CES 2020 launch for UK prosthetic design software

CES 2020 has seen the launch of software designed to give clinicians a tool to ensure the fit and comfort of prosthetic devices prior to manufacture.

Spearheading this ‘right first-time approach is graduate entrepreneur Dr Joshua Steer, whose company, Radii Devices, was spun out of the Bioengineering Sciences Research Group at Southampton University in April 2019 and was part of the University’s Future World’s stand at CES 2020.

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NHS England’s Prosthetics Patient Survey Report 2018 found socket fit to be one of the most common complaints among prosthetic users. Furthermore, an average of nine fitting sessions are required to achieve a comfortable fit.

Dr Steer, a Royal Academy of Engineering Enterprise Hub fellow, told The Engineer via email that there are two packages of analysis which are used to provide information to clinicians who design the prosthetic limb.

The first package captures information from a laser scan of the limb to model how the limb changes over time, the socket design at each visit, and the resultant comfort score.

“We can then aggregate and compare this data across the population to determine which sockets are suitable for particular individuals and provide this information back to the clinic,” Steer said. “Our second package of real-time pressure prediction requires an MRI scan. This enables us to capture shape of the bones and soft tissues to generate the computational model required to predict the pressures at the interface between the limb and the socket.”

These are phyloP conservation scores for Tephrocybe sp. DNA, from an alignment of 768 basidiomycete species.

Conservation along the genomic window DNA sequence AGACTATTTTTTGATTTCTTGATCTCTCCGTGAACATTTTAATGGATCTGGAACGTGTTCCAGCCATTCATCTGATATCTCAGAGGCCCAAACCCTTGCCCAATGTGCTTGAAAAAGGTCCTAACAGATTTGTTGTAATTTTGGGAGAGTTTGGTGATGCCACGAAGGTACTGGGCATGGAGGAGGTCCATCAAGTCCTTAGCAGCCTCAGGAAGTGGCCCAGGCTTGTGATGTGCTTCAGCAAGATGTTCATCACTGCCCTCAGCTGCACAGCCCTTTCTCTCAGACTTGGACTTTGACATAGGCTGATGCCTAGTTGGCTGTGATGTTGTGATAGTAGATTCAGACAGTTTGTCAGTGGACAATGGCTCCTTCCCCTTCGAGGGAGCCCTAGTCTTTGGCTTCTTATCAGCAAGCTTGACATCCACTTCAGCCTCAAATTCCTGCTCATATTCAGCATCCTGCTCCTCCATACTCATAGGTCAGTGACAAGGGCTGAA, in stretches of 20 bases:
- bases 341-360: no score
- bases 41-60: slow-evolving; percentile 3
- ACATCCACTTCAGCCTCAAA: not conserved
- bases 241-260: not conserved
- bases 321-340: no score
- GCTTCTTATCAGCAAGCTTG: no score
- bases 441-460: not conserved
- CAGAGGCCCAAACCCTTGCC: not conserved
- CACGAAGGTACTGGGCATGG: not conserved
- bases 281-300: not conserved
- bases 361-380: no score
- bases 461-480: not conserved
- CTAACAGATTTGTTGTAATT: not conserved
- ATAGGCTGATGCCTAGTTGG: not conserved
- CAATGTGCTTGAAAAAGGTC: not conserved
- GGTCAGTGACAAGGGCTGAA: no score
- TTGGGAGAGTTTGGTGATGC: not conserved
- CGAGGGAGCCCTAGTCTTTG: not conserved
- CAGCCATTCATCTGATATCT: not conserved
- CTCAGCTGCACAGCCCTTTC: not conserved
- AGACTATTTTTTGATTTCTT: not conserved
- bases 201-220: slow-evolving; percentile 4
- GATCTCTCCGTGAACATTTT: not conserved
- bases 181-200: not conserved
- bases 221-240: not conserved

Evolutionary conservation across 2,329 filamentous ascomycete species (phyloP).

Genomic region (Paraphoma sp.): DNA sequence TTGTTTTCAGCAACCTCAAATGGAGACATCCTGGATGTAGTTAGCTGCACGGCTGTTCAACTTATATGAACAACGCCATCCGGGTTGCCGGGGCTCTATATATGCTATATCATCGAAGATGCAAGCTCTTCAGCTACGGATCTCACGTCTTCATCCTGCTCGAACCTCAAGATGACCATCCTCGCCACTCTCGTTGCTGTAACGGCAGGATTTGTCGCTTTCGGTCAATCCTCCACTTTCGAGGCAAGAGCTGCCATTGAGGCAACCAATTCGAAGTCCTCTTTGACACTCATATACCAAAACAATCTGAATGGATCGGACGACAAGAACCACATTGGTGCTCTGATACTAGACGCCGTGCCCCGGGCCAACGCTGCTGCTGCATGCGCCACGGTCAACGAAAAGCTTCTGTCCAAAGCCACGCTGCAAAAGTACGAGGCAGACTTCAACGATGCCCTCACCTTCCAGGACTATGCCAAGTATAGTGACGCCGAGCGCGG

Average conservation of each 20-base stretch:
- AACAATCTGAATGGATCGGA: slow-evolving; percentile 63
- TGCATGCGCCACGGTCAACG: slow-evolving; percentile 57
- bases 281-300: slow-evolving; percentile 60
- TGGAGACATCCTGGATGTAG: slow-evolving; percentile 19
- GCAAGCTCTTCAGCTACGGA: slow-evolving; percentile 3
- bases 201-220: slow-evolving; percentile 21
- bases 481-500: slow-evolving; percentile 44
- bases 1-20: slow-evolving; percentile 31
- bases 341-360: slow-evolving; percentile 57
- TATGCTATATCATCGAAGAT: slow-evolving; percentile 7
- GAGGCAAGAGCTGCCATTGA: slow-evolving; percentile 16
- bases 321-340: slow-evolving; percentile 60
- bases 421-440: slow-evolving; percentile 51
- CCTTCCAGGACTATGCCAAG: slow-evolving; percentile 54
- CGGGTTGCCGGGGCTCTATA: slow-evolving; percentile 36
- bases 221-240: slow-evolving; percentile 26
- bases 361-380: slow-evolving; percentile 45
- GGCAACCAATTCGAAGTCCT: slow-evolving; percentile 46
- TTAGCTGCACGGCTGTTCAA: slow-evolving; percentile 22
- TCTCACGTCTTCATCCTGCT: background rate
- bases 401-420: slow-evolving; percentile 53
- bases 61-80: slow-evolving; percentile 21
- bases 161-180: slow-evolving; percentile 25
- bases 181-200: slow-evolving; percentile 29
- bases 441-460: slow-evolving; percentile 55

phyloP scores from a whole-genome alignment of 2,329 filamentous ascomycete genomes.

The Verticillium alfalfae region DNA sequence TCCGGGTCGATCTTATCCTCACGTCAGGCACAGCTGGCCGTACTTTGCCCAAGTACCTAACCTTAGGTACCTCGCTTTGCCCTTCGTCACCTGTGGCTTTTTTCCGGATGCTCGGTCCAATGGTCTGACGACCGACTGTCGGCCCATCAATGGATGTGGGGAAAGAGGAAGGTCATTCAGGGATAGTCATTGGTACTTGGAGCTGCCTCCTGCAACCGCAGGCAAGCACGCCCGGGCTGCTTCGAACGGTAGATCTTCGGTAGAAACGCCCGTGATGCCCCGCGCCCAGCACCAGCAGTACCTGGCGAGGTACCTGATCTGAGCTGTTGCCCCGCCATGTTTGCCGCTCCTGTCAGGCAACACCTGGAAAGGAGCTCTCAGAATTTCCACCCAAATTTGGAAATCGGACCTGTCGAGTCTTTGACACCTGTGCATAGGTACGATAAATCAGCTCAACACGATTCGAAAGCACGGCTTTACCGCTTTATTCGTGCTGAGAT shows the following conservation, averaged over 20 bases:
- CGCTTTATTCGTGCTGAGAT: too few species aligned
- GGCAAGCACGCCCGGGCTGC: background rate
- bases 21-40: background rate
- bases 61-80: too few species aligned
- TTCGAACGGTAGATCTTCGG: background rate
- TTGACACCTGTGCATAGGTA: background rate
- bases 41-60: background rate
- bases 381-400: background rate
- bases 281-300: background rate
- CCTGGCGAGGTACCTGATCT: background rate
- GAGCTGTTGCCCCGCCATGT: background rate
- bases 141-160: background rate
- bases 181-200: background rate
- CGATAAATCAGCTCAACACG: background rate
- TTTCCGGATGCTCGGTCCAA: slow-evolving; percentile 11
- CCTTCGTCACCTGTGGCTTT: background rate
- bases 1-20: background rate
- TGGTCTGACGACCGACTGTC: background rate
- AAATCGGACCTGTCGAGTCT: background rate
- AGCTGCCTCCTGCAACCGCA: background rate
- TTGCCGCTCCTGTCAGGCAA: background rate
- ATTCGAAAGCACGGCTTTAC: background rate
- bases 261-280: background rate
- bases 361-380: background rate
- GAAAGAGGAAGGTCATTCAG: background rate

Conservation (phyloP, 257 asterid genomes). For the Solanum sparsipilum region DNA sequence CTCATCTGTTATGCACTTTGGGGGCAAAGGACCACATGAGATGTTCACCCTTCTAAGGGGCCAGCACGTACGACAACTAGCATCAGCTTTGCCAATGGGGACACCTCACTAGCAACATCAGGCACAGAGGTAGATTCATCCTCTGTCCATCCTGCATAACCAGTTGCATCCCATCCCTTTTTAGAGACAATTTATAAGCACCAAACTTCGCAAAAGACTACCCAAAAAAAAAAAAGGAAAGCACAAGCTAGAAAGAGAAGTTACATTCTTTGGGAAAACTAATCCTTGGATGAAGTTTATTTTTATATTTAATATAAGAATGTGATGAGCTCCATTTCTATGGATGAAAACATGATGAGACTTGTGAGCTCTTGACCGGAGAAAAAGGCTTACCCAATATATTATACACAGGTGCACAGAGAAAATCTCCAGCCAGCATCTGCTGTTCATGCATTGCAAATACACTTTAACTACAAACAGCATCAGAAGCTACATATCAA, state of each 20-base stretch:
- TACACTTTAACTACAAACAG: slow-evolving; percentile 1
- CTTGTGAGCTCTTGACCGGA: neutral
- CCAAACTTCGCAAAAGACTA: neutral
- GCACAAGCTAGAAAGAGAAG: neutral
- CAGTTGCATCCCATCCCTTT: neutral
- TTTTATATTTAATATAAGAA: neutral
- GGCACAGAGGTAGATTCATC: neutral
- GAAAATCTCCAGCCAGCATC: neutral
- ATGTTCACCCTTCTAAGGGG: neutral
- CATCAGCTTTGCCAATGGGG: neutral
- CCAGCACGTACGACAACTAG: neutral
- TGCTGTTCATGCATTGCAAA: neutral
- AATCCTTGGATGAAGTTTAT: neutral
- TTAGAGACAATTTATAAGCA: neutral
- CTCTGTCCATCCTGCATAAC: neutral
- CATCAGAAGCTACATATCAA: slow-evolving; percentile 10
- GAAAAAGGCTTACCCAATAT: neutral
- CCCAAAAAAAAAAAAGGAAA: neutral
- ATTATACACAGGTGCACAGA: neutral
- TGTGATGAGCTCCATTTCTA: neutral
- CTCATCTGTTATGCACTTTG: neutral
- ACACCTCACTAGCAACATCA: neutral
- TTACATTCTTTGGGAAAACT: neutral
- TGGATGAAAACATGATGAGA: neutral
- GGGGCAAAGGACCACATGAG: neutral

Steer added that Radii Devices is using the same simulation technology that has been used successfully across engineering disciplines to streamline design processes and reduce the number of protypes which need to be manufactured and tested.

“Much as an engineer will use computational models in tandem with their expertise to arrive at the final design, our aim is to make this technology accessible and available to clinicians at the point of care,” he said.

Radii Devices’ solution is initially focussed on prosthetics for lower limb amputees, but Steer said the technology can be applied to any external medical device which applies pressure to the skin such ankle-foot orthoses, wheelchair seating, and footwear.

“Designing devices to fit the complex geometry of the human body is a real challenge, and we want our tools to be used to improve quality of fit across all these devices,” he said.

Clinical pilots are scheduled for early 2020.